Cesaratto, Sergio, Franklin Serrano, and Antonella Stirati. 2003. “Technical Change, Effective Demand and Employment.” Review of Political Economy 15(1):33.

Docherty, Peter. 2012. “Long Period Interest Rate Rules in a Demand-Led Kaldor-Pasinetti-Sraffa-Keynes Growth Model.” Journal of Post Keynesian Economics 34(3):521–46.

Hein, Eckhard. 2008. Money, Distribution Conflict and Capital Accumulation: Contributions to 'Monetary Analysis'. Basingstoke: Palgrave Macmillan.

Kalecki, Michal. 1971. Selected Essays on The Dynamics of the Capitalist Economy 1933-1970. Cambridge: Cambridge University Press

Kaldor, Nicholas. 1955. “Alternative Theories of Distribution.” The Review of Economic Studies 23(2):83–100.

Kaldor, Nicholas. 1966. “Marginal Productivity and the Macro-Economic Theories of Distribution: Comment on Samuelson and Modigliani.” The Review of Economic Studies 33(4):309–19.

Lavoie, Marc, and Seccareccia, Mario. 1999. “Interest Rate—Fair.” In Encyclopedia of Political Economy, vol. 1, (ed.) Phillip Anthony O’Hara. London: Routledge.

Marx, Karl. 1894. Capital Vol. III. New York: International Publishers.

Panico, Carlo. 1980. “Marx’s Analysis of the Relationship between the Rate of Interest and the Rate of Profits.” Cambridge Journal of Economics 4(4):363–78.

Panico, Carlo. 1985. “Market Forces and the Relation between the Rates of Interest and Profits.” Contributions to Political Economy 4(1):37–60.

Park, Man-Seop. n.d. “Towards a ‘Classical-Keynesian’ analysis of Effective Demand in the Long Period.” Retrieved May 8, 2014.

Pasinetti, Luigi L. 1962. “Rate of Profit and Income Distribution in Relation to the Rate of Economic Growth.” The Review of Economic Studies 29(4):267–79.

Pasinetti, Luigi L. 1974. Income Distribution and Growth. Cambridge: Cambridge University Press

Pivetti, Massimo. 1985. “On the Monetary Explanation of Distribution.” Political Economy: Studies in the Suplus Approach 1(2):73–104.

Pivetti, Massimo. 1991. An Essay on Money and Distribution. London: Macmillan.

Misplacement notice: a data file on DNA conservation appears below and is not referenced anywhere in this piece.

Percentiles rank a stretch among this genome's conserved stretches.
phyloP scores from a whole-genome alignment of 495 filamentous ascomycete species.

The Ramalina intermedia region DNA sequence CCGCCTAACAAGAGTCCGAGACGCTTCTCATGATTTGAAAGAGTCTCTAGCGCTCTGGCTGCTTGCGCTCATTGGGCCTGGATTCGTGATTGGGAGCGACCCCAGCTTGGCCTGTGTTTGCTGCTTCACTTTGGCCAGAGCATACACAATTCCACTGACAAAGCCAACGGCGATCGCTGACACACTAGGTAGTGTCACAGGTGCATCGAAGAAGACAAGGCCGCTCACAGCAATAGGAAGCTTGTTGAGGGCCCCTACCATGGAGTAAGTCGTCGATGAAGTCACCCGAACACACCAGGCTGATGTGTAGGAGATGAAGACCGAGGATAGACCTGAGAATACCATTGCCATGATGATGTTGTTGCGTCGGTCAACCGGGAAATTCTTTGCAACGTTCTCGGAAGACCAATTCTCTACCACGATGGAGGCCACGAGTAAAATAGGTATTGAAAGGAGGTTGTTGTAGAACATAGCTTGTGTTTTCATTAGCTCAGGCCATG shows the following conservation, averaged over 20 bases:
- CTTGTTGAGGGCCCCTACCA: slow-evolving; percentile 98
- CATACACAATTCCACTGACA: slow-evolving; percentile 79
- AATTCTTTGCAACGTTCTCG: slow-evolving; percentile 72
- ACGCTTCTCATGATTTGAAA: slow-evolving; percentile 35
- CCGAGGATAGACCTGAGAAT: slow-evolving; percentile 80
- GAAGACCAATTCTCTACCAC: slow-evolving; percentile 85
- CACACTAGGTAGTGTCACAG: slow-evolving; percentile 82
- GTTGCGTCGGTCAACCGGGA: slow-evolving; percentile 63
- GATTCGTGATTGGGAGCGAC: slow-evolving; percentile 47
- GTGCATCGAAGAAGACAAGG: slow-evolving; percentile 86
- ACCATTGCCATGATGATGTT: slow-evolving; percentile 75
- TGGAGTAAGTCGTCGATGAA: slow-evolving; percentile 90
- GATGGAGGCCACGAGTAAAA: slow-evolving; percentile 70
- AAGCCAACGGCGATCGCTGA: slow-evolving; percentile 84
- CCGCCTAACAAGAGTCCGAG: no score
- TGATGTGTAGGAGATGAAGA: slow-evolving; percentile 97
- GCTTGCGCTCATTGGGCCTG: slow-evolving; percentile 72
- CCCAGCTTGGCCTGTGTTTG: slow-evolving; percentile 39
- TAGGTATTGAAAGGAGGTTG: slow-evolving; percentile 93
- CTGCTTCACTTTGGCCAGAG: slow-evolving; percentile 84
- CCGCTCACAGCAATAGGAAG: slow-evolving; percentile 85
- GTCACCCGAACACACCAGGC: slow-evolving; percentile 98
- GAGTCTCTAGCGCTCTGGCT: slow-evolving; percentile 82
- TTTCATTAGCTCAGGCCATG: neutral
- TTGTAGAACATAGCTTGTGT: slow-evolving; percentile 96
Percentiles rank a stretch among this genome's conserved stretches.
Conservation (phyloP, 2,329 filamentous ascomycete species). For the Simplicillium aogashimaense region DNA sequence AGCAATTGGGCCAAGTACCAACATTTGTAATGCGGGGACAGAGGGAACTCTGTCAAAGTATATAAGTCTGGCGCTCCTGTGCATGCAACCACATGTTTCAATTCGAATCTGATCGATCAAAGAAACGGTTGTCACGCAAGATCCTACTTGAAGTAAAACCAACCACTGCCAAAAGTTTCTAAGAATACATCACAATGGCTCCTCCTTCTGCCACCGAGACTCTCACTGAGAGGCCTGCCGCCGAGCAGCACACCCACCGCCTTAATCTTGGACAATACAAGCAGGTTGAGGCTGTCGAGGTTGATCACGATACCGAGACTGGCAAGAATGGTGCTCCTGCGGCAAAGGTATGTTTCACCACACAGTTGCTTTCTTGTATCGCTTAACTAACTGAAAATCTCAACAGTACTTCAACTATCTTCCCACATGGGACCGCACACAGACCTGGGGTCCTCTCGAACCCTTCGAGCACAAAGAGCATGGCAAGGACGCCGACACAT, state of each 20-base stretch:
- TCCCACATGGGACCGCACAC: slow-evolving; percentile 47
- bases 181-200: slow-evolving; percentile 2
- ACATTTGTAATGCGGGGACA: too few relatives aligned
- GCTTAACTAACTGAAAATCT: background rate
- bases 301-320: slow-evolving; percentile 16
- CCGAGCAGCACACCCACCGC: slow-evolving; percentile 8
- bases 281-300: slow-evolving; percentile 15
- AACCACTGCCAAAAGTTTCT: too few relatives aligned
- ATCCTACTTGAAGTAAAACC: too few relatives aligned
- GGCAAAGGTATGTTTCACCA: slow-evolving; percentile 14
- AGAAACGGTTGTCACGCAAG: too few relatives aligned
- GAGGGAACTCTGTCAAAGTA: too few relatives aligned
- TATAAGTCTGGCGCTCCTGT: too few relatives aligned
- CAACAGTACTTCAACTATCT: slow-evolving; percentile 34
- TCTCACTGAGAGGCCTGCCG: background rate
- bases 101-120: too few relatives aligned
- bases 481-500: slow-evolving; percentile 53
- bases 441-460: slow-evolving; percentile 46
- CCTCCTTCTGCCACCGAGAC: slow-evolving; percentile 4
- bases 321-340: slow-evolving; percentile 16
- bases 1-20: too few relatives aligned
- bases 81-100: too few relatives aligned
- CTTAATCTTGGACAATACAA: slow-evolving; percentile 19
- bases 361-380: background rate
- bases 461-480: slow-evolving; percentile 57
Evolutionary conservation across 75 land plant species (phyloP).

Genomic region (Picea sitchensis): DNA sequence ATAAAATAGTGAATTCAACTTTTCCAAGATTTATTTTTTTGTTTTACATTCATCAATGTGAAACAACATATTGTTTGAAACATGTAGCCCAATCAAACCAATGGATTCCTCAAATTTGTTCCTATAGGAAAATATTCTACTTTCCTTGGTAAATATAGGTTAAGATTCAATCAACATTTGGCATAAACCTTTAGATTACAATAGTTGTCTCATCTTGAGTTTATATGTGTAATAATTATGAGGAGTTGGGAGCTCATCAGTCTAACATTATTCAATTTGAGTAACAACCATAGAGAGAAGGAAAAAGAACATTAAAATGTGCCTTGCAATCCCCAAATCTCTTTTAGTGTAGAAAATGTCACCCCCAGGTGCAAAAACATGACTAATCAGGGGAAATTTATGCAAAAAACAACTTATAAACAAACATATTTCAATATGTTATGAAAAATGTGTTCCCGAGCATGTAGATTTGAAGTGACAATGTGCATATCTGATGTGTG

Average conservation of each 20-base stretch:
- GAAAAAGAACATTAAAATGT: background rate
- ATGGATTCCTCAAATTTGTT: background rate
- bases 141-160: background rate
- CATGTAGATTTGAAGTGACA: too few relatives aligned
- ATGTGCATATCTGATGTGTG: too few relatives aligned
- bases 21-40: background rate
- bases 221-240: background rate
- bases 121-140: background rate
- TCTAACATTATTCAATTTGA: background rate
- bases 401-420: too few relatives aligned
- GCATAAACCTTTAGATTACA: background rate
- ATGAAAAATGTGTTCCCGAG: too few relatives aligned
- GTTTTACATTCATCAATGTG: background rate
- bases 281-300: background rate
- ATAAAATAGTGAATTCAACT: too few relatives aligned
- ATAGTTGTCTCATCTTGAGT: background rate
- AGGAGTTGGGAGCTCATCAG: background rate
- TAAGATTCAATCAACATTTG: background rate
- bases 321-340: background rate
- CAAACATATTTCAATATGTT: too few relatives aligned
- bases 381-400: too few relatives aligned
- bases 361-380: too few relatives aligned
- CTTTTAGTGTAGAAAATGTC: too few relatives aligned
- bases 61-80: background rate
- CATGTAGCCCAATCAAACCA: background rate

Pivetti, Massimo. 2001. “Money Endogeneity and Monetary Non-Neutrality: A Sraffian Perspective.” In Credit, Interest Rates and the Open Economy, (eds.) Louis-Philippe Rochon and Matias Vernengo. Cheltenham, U.K: Edward Elgar.

Serrano, Franklin. 1995. “Long Period Effective Demand and the Sraffian Supermultiplier.” Contributions to Political Economy 14(1):67–90.

Smithin, John. 2004. “Interest Rate Operating Procedures and Income Distribution.” In Central Banking and the Modern World, (eds.) Marc Lavoie and Mario Seccareccia. Cheltenham, UK: Edward Elgar.

Sraffa, Piero. 1960. Production of Commodities by Means of Commodities. Cambridge: Cambridge University Press.

Trezzini, Attilio. 1998. “Capacity Utilisation in the Long Run: Some Further Considerations.” Contributions to Political Economy 17(1):53–67.


  1. "high real rates of interests induce industrial capitalists to prefer short-term speculative financial investment, instead of long-term productive real investment"
    There is a problem here, interest rates are certainly one of the main outcomes of distributive conflict. However, following a classical-keynesian line (or at least the classical part) one cannot make this kind of claim. If there is free mobility of capital, rate of returns tend to move side by side. This means that if the rate of interest can change permanently, the rate of return of "long term productive investment" will follow it. So your claim is unfounded.